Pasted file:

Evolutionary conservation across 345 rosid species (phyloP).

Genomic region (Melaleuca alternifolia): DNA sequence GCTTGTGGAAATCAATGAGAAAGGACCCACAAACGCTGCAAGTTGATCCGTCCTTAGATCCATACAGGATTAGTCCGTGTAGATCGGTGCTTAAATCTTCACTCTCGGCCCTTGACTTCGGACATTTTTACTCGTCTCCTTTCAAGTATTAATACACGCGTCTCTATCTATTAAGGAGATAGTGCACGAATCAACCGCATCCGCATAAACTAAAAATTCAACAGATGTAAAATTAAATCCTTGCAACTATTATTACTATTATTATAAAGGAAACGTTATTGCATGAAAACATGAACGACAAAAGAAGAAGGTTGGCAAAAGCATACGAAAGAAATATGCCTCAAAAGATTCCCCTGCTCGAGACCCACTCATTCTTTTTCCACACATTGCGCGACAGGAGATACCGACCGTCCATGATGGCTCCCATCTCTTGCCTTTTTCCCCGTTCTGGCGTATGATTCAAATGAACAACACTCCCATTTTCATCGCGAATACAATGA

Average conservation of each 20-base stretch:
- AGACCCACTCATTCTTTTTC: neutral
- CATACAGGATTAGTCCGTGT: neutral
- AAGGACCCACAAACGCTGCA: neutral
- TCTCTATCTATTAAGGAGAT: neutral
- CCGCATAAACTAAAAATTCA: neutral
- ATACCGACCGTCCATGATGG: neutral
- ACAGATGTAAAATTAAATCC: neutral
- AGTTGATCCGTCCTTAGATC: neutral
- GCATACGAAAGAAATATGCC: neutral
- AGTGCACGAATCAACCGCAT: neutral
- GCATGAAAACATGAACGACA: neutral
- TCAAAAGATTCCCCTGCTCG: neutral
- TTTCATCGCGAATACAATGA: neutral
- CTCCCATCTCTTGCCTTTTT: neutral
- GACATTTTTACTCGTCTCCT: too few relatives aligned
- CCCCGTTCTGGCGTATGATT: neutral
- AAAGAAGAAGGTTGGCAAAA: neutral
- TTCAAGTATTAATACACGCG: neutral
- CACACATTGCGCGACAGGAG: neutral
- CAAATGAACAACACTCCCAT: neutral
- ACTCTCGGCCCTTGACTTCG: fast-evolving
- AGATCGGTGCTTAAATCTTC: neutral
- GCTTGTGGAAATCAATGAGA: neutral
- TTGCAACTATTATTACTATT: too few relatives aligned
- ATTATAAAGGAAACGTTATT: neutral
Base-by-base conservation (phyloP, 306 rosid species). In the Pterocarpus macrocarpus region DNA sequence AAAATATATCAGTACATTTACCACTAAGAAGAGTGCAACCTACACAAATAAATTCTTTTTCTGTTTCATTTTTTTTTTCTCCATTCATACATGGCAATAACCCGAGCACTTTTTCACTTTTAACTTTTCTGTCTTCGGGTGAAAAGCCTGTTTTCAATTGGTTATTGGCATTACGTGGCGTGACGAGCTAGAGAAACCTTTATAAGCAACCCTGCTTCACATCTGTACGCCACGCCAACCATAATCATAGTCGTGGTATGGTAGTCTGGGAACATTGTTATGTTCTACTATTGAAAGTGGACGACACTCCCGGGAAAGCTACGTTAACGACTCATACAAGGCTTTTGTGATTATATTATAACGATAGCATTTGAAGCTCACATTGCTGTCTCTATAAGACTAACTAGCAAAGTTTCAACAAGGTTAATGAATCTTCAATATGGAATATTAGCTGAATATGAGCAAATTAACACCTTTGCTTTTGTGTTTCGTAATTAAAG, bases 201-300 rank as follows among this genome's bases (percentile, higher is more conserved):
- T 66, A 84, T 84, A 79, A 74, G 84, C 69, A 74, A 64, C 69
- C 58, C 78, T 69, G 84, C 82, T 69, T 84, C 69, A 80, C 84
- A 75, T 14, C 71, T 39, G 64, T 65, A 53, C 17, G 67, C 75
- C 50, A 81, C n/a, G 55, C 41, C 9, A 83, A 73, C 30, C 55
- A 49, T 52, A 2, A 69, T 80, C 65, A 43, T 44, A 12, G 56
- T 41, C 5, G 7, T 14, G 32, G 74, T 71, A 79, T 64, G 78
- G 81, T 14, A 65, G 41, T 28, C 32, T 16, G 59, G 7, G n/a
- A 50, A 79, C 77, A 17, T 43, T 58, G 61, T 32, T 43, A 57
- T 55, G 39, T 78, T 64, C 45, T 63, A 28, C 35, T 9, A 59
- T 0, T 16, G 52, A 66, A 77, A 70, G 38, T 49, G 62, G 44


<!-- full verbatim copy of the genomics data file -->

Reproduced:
Evolutionary conservation across 345 rosid species (phyloP).

Genomic region (Melaleuca alternifolia): DNA sequence GCTTGTGGAAATCAATGAGAAAGGACCCACAAACGCTGCAAGTTGATCCGTCCTTAGATCCATACAGGATTAGTCCGTGTAGATCGGTGCTTAAATCTTCACTCTCGGCCCTTGACTTCGGACATTTTTACTCGTCTCCTTTCAAGTATTAATACACGCGTCTCTATCTATTAAGGAGATAGTGCACGAATCAACCGCATCCGCATAAACTAAAAATTCAACAGATGTAAAATTAAATCCTTGCAACTATTATTACTATTATTATAAAGGAAACGTTATTGCATGAAAACATGAACGACAAAAGAAGAAGGTTGGCAAAAGCATACGAAAGAAATATGCCTCAAAAGATTCCCCTGCTCGAGACCCACTCATTCTTTTTCCACACATTGCGCGACAGGAGATACCGACCGTCCATGATGGCTCCCATCTCTTGCCTTTTTCCCCGTTCTGGCGTATGATTCAAATGAACAACACTCCCATTTTCATCGCGAATACAATGA

Average conservation of each 20-base stretch:
- AGACCCACTCATTCTTTTTC: neutral
- CATACAGGATTAGTCCGTGT: neutral
- AAGGACCCACAAACGCTGCA: neutral
- TCTCTATCTATTAAGGAGAT: neutral
- CCGCATAAACTAAAAATTCA: neutral
- ATACCGACCGTCCATGATGG: neutral
- ACAGATGTAAAATTAAATCC: neutral
- AGTTGATCCGTCCTTAGATC: neutral
- GCATACGAAAGAAATATGCC: neutral
- AGTGCACGAATCAACCGCAT: neutral
- GCATGAAAACATGAACGACA: neutral
- TCAAAAGATTCCCCTGCTCG: neutral
- TTTCATCGCGAATACAATGA: neutral
- CTCCCATCTCTTGCCTTTTT: neutral
- GACATTTTTACTCGTCTCCT: too few relatives aligned
- CCCCGTTCTGGCGTATGATT: neutral
- AAAGAAGAAGGTTGGCAAAA: neutral
- TTCAAGTATTAATACACGCG: neutral
- CACACATTGCGCGACAGGAG: neutral
- CAAATGAACAACACTCCCAT: neutral
- ACTCTCGGCCCTTGACTTCG: fast-evolving
- AGATCGGTGCTTAAATCTTC: neutral
- GCTTGTGGAAATCAATGAGA: neutral
- TTGCAACTATTATTACTATT: too few relatives aligned
- ATTATAAAGGAAACGTTATT: neutral
Base-by-base conservation (phyloP, 306 rosid species). In the Pterocarpus macrocarpus region DNA sequence AAAATATATCAGTACATTTACCACTAAGAAGAGTGCAACCTACACAAATAAATTCTTTTTCTGTTTCATTTTTTTTTTCTCCATTCATACATGGCAATAACCCGAGCACTTTTTCACTTTTAACTTTTCTGTCTTCGGGTGAAAAGCCTGTTTTCAATTGGTTATTGGCATTACGTGGCGTGACGAGCTAGAGAAACCTTTATAAGCAACCCTGCTTCACATCTGTACGCCACGCCAACCATAATCATAGTCGTGGTATGGTAGTCTGGGAACATTGTTATGTTCTACTATTGAAAGTGGACGACACTCCCGGGAAAGCTACGTTAACGACTCATACAAGGCTTTTGTGATTATATTATAACGATAGCATTTGAAGCTCACATTGCTGTCTCTATAAGACTAACTAGCAAAGTTTCAACAAGGTTAATGAATCTTCAATATGGAATATTAGCTGAATATGAGCAAATTAACACCTTTGCTTTTGTGTTTCGTAATTAAAG, bases 201-300 rank as follows among this genome's bases (percentile, higher is more conserved):
- T 66, A 84, T 84, A 79, A 74, G 84, C 69, A 74, A 64, C 69
- C 58, C 78, T 69, G 84, C 82, T 69, T 84, C 69, A 80, C 84
- A 75, T 14, C 71, T 39, G 64, T 65, A 53, C 17, G 67, C 75
- C 50, A 81, C n/a, G 55, C 41, C 9, A 83, A 73, C 30, C 55
- A 49, T 52, A 2, A 69, T 80, C 65, A 43, T 44, A 12, G 56
- T 41, C 5, G 7, T 14, G 32, G 74, T 71, A 79, T 64, G 78
- G 81, T 14, A 65, G 41, T 28, C 32, T 16, G 59, G 7, G n/a
- A 50, A 79, C 77, A 17, T 43, T 58, G 61, T 32, T 43, A 57
- T 55, G 39, T 78, T 64, C 45, T 63, A 28, C 35, T 9, A 59
- T 0, T 16, G 52, A 66, A 77, A 70, G 38, T 49, G 62, G 44